Monthly Archives: November 2014

How Big is too Big?

IPhones (Photo by/ Emily Fernandez)

(Photo by/ Emily Fernandez)

By: Emily Fernandez

The newest addition to the Apple family are the iPhone 6 and iPhone 6 plus. The iPhone 6 is 4.7 inches long and the 6 plus is 5.5 inches long, which is a stretch from the four-inch long first generation iPhone. Both devices were launched last September.

AHS senior Kelly Murray said, “I got my iPhone 6 the day it was released in stores and I absolutely love it; it’s so much better than any other iphone.”

Both these phones are thinner than ever, and are becoming bigger and better seeing as because they have a more impressive battery life than past iPhones. The iPhone 6 and 6 plus both have a completely new iPad-style with a larger screen, rounded edges, and very thin body. The two new iPhones also provide faster processors and higher quality-cameras.

The iPhone 6 and 6 plus are available in gold, silver, and space gray. They are also available in 16, 64, and 128 GB capacities. The iPhone 6 pricing starts at about $199 with a phone company contract; the 6 plus pricing starts at $299.

Without a phone company contract the iPhone 6 (unblocked) starts anywhere between $500 and $700; the iPhone 6 plus ranges from about $700 to $1,000 on Amazon and depends on the amount of gigabytes wanted.

AHS junior Makayla Briggs said, “It’s faster and easier to use than my last phone (iPhone 4) because it’s bigger.”

A recent controversy dealing with both of these phones includes possible bending in the pockets of users. This is, in fact, untrue. Users have seen phones bend but for that bend to occur, a major impact is needed.

The iPhone 6s are made of aluminum hence the easy “bending” of the phone in certain spots. “I love my iPhone 6; it is, in fact, it does not bend like people said it would, and it’s super fast with everything,” said Stanley, adding, “I have absolutely no problems with it.”

“My iPhone hasn’t given me any problems. It’s very fast and has cool features. My camera is even better than the last iPhone I upgraded from,” said senior Chris McNulty.



Tammy Up to No Good (Screenshot by/ Kenna Beech)

Tammy Up to No Good
(Screenshot by/ Kenna Beech)

By: Kenna Beech

Many comedies were released last summer. On July 2, 2014, Tammy, directed by Ben Falcone, made for an appealing go-see movie. The overall outline of the movie by theaters that were showcasing it described it in this single sentence.

“After losing her job and learning that her husband has been unfaithful, Tammy hits the road with her profane hard-drinking grandmother.”

The stars of the movie Melissa McCarthy (Tammy), Susan Sarandon (grandmother), and Kathy Bates (friend of grandmother) make for a hilarious trio.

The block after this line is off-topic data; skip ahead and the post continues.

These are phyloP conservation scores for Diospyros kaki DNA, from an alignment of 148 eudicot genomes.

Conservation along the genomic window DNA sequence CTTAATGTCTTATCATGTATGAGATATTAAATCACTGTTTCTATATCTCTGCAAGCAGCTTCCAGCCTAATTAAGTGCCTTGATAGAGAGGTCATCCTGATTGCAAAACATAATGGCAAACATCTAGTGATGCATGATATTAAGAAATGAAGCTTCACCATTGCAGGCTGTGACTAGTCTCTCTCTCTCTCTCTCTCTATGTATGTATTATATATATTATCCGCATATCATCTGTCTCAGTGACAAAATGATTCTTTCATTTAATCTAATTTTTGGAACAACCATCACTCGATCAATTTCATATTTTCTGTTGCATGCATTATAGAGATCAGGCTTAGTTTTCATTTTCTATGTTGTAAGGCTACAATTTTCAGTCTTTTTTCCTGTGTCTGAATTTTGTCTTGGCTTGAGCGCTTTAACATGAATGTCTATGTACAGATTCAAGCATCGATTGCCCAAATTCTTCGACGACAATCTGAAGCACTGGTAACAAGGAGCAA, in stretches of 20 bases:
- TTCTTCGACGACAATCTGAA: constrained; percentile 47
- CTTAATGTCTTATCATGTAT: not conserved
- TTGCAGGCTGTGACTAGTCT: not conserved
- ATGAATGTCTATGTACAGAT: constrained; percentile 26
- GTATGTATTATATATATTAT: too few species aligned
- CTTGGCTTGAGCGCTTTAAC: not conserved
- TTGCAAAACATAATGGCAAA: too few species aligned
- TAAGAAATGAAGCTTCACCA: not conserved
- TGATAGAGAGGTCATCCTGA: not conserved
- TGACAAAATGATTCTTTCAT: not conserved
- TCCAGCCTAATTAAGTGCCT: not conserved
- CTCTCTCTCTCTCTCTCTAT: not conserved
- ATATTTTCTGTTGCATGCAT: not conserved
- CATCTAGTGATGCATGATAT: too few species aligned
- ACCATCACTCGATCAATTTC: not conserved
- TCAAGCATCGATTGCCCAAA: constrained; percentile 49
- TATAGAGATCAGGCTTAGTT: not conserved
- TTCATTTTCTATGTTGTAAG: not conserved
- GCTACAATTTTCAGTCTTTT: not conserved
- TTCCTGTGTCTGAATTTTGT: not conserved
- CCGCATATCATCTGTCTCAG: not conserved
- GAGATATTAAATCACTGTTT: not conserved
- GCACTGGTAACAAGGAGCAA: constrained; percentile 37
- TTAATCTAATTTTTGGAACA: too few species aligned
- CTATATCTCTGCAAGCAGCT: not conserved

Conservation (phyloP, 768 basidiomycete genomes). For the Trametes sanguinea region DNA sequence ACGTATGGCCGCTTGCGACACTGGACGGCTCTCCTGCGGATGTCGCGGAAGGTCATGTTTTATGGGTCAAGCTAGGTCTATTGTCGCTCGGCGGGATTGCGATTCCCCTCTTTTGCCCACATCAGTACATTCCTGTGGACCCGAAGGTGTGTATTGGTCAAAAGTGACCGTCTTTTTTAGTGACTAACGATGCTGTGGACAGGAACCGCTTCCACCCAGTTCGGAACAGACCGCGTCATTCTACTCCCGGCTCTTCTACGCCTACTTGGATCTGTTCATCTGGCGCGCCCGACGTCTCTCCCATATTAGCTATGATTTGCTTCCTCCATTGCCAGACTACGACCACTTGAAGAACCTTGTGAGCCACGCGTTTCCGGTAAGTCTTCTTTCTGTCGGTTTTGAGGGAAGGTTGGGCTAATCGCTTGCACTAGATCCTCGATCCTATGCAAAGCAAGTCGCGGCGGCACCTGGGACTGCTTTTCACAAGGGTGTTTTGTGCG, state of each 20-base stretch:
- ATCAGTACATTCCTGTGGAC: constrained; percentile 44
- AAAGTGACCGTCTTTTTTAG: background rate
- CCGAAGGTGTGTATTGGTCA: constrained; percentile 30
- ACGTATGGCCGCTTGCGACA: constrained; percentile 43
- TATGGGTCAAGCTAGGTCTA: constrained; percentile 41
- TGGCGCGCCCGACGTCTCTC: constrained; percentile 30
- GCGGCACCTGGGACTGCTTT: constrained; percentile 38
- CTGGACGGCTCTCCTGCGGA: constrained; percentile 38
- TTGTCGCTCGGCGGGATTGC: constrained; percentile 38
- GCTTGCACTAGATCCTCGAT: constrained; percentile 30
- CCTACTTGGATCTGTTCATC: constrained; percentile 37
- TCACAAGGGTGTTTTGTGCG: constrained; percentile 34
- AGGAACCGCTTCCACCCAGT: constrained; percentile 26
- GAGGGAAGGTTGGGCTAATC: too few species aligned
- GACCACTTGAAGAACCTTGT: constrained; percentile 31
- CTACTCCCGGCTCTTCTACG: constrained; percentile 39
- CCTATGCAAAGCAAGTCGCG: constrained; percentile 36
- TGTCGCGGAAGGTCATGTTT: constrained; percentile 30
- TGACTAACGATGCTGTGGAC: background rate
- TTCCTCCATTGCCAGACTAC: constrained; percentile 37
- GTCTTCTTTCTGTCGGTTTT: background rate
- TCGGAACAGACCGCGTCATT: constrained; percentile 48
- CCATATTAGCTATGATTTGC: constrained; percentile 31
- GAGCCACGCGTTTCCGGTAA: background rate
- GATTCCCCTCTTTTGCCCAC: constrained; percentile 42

At the beginning of the movie Tammy loses everything in a short period of time and spirals downwards. Tammy wants to escape the life she is surrounded by, and her diabetic grandmother agrees. Tammy and her grandmother take her mother’s car and begin a journey fraught with alcohol and its effects.

With only $6,000 to the grandmother’s name, the two set off to wherever the road takes them. Tammy quickly learns that the grandmother has a severe drinking problem and doesn’t take her meds. The two find themselves blowing through money and quickly find themselves in trouble with the law.

Tammy’s grandmother finds it hilarious to make Tammy miserable when she’s drunk by name calling or embarrassing her. It’s bittersweet when Tammy finds herself in an unwanted situation where she ends up falling for a man she unwillingly met at a bar because of her grandmother’s promiscuity with the man’s father.

However, Tammy finds herself struggling to free her grandmother from these situations.

Tammy and her grandmother are separated by an altercation with the police and her grandmother is put in prison. She is worried for her because she doesn’t have her pills, so she robs a local food joint for money to post bail.

Tammy is proof that when under pressure, people go to extreme lengths for a family member. The movie takes a twist when Tammy takes her grandmother’s place in prison for breaking the law.

The movie is an hour and 37 minutes long, and as a cute comedy, it earns four out of five stars for its enjoyable plot.

The Mockingjay Returns



District 13 Coming Soon Poster (Photo by/ Rose McDermott)

District 13 Coming Soon Poster
(Photo by/ Rose McDermott)

By: Rose McDermott-Pinch

On Thurs. Nov. 20, part one of The Hunger Games: Mockingjay was released in theaters nationwide. It was directed by Francis Lawrence, who’s directed such films as The Hunger Games: Catching Fire and I Am Legend.

Mockingjay is the final part of The Hunger Games series. This violent movie is set in a dystopian society where the Capitol rules all the districts as a dictatorship. It continues the story of Katniss Everdeen (Jennifer Lawrence) and Peeta Mellark (Josh Hutcherson) as they battle against the Capitol.

The Hunger Games: Catching Fire left off with Katniss and Peeta escaping the arena and being separated. Katniss was saved by Haymitch Abernathy (Woody Harrelson), her coach from the original games, and Plutarch Heavensbee (late Philip Seymour Hoffman), the old Gamemaker, and brought to District 13, but Peeta was taken by President Snow (Donald Sutherland) to the Capitol and held hostage.